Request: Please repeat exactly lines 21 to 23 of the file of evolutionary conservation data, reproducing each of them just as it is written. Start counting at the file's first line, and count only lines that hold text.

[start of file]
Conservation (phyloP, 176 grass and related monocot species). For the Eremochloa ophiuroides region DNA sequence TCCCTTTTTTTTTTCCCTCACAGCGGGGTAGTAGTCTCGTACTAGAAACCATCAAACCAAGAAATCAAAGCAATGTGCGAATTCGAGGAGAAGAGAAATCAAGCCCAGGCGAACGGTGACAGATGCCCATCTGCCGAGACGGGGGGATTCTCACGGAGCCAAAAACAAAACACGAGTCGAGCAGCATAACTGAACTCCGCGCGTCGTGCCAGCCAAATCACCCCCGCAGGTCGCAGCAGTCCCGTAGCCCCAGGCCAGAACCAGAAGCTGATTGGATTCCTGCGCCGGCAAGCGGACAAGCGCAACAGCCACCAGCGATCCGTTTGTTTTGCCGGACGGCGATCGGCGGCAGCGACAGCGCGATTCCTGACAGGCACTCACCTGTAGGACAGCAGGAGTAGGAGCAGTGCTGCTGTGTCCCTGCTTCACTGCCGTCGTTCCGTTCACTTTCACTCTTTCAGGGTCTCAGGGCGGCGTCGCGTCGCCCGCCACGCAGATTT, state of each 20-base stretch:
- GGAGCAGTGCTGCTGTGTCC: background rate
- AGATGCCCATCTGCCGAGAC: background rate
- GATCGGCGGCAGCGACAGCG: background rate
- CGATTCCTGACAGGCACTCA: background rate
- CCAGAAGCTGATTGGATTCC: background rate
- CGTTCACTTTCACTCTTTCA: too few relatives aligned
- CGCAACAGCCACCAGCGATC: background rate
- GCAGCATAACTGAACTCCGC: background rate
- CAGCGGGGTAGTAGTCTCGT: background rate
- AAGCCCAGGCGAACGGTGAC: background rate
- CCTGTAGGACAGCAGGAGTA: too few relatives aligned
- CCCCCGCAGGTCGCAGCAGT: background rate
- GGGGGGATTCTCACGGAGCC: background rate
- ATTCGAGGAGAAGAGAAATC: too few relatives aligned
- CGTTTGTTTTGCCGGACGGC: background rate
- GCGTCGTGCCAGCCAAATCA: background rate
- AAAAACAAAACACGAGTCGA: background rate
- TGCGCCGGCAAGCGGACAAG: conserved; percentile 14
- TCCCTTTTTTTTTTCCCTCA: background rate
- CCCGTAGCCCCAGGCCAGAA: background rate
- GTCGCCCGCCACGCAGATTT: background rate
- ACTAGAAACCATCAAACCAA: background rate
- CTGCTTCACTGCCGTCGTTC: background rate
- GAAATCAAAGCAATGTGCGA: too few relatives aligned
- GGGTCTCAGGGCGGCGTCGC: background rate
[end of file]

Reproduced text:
- CCCGTAGCCCCAGGCCAGAA: background rate
- GTCGCCCGCCACGCAGATTT: background rate
- ACTAGAAACCATCAAACCAA: background rate